But the media is bemusedly crowing about how "angry" the Democrats have become.

Let's see what happens to their bemusement if their readership continues to decline, as the alternative media begins to assert itself. Happy New Year, you fat, lazy, sodden, blood-sucking leach of a commercial media. Here's hoping 2004 puts you where you belong: in the slag-heap of history.

Here's how one resident of Baghdad celebrated New Year's. Note: I need to update the link to Riverbend on the right side of this page.


While many people consider 2003 a 'year', for us it has felt more like a decade. We started the year preparing for war. While the rest of the world was making a list of resolutions, we were making lists of necessary items for the coming battle. We spent the first two and a half months of 2003 taping windows, securing homes, stocking up on food, water and medication, digging wells and wondering if we would make it through the year...

So we sat, the last few hours, thinking about the last few months and making conjectures about the future. In the background you could hear a few explosions, some gunfire, helicopters and planes. I kept thinking something terrible was going to happen and we'd never see the beginning of a new year.

At around 10 pm, they turned on the generator and we gathered around the television to watch the rest of the world celebrate their way into the New Year. The kids fell asleep on the living-room floor, in front of the kerosene heater, before the clock struck 12 and the thuds around us began getting heavier. Immediately after twelve, the sounds of warplanes and explosions got so heavy, we could hardly hear the television. There was nothing on the news, as usual. Al-Iraqiya was showing some lame fading in and out of its motto on a blue background while all hell was breaking loose outside. We found out the next day that a restaurant in A'arassat, a wealthy area in Karrada, had explosives planted in front of it.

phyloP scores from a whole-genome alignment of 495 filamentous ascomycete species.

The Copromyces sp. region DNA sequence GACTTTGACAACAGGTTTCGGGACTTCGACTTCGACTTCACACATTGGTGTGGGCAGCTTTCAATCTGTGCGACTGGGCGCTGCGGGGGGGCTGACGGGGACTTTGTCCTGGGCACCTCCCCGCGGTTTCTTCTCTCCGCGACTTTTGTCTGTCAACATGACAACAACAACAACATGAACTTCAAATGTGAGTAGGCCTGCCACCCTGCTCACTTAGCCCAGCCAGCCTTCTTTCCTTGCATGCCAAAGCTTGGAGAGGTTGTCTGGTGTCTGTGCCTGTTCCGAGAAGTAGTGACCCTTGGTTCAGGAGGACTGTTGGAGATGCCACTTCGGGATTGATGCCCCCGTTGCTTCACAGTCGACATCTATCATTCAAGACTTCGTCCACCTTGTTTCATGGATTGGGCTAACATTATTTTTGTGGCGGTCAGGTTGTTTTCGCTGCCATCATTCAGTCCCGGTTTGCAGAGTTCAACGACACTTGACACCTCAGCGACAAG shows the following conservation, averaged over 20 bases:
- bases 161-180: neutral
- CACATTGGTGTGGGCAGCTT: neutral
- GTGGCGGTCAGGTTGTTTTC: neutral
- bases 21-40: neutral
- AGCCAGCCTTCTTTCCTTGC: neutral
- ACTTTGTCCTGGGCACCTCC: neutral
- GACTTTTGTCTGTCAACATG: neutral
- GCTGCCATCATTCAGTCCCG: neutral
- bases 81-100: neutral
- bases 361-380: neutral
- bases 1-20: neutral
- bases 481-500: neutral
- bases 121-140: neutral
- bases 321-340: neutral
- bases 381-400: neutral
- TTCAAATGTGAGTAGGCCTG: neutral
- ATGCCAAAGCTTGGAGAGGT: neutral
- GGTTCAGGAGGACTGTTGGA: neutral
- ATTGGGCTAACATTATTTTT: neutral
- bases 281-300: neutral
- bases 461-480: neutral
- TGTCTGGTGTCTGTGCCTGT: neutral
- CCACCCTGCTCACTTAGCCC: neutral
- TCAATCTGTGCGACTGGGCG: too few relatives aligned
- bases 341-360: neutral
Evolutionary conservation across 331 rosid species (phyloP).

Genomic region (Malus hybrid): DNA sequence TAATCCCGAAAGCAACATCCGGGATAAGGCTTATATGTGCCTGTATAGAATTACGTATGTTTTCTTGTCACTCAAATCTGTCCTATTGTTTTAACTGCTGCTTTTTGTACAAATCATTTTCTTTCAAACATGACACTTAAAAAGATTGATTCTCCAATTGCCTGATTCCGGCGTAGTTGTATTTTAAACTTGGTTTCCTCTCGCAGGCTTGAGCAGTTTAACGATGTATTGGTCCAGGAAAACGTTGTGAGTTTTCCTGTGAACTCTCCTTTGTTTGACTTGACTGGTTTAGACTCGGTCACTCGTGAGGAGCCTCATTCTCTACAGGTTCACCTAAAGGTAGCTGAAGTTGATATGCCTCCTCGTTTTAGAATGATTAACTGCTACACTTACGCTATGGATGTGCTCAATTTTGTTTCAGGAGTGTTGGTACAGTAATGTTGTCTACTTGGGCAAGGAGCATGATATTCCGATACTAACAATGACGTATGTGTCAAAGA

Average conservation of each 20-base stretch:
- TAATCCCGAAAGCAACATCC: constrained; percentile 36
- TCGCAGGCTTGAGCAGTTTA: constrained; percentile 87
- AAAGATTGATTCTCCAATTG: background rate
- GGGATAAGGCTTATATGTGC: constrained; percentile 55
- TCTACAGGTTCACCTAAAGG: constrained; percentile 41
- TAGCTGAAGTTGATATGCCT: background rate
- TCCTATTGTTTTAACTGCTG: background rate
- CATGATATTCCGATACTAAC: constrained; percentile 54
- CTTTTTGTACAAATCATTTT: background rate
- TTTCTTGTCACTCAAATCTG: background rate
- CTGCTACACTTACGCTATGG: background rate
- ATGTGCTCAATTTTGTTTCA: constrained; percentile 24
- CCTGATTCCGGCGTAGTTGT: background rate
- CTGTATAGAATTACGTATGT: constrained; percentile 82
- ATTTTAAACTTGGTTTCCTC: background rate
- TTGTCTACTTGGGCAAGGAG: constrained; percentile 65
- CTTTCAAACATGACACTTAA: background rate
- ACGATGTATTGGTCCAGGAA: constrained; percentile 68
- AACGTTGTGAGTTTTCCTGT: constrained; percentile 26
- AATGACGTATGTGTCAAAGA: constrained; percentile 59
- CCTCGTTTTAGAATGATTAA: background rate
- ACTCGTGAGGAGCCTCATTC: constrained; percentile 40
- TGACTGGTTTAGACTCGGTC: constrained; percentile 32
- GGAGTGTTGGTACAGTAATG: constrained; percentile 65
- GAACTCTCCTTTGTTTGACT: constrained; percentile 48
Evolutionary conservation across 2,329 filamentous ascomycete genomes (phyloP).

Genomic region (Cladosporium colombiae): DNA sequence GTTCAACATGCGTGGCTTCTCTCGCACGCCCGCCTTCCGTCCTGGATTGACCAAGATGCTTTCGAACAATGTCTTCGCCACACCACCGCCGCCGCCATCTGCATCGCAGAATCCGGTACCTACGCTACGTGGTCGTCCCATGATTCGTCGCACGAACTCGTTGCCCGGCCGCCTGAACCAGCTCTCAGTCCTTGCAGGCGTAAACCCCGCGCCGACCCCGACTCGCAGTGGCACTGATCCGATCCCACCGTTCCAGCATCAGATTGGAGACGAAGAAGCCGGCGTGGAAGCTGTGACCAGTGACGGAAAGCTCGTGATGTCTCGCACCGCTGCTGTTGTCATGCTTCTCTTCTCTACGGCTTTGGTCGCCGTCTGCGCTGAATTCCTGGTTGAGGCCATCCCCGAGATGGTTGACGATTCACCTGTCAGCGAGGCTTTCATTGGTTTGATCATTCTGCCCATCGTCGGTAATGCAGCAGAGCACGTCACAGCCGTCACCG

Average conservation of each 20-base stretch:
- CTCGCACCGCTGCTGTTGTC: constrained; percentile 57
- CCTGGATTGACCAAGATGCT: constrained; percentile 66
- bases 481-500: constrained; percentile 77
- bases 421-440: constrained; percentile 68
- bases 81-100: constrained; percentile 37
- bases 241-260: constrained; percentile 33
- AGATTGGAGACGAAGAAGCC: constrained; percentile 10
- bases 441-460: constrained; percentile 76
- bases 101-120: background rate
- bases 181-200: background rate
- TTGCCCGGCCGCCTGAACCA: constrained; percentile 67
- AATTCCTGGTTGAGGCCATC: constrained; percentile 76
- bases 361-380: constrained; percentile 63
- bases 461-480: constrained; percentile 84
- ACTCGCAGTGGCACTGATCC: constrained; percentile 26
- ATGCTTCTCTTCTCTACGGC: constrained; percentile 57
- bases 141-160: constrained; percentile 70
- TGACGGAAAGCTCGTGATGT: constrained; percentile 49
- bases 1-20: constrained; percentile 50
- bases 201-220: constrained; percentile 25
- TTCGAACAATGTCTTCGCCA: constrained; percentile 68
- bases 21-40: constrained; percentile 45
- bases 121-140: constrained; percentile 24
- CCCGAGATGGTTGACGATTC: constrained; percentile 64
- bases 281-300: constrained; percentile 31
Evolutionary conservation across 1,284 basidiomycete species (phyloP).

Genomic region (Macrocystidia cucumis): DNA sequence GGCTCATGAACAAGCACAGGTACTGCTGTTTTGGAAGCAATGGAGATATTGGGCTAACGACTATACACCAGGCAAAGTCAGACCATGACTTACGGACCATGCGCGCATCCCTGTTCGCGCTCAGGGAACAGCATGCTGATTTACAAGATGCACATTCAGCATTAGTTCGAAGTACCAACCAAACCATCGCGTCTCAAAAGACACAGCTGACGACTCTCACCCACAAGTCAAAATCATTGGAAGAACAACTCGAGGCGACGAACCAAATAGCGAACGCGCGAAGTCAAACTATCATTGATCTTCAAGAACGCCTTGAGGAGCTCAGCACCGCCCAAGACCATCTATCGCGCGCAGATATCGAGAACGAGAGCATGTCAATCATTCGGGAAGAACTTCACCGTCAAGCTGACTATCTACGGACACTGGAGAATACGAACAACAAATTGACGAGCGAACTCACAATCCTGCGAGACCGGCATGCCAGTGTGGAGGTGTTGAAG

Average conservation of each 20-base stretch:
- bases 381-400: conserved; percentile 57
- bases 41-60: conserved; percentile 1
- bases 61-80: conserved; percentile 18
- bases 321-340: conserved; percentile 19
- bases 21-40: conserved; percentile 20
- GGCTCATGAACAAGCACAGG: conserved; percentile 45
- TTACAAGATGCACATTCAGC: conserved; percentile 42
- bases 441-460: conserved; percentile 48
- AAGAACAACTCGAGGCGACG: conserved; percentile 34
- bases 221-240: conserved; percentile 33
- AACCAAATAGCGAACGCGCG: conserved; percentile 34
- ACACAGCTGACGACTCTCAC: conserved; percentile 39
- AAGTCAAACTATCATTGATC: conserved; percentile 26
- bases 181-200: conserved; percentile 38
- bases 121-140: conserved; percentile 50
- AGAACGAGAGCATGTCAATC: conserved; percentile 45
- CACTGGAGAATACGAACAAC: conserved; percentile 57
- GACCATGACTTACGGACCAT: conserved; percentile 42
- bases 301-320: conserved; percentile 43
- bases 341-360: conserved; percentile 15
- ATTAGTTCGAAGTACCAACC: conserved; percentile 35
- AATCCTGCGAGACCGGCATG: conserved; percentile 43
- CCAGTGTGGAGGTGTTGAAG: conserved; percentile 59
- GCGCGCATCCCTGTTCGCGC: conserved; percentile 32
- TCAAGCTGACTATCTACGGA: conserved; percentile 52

What have the first few days of 2004 felt like? Exactly like the last few months of 2003. The last few days have been a series of bombs and explosions. A couple of nights ago they were using cluster bombs to bomb some area. Before the bomb drops, you can hear this horrible screaming sound. We call it 'the elephant' because it sounds like an elephant shrieking in anger. I'm not sure what it is or what its purpose is. Someone said it's supposed to be some sort of warning signal to the troops on the ground to take cover in their tanks before the bomb hits. It's usually followed by a series of horrific explosions and then the earth shudders.

Sounds like a great time, eh?
It Was 20 Years Ago Today

Well, actually some 55 years ago that 1984 was published (the story goes that Orwell reversed the last two digits of the year). In honor of this landmark work of popular literature, take a look at some of these:

Atrios (linked to only out of ethical consideration--I can't imagine anyone who comes across my low-numbers site that doesn't check his site out regularly)--links to what admittedly is correctly called an opinion piece by "journalist"/serial stalker Rachel Marsden. Watch for the rest of the pond scum also known as the mainstream media to soak up her slime and make it part of the campaign coverage.

Free Speech--But Only Where and When We Say

Sorry for the light posting of late. This is a short one as well, but take a look at this, which came from JennieBee's comment at Atrios: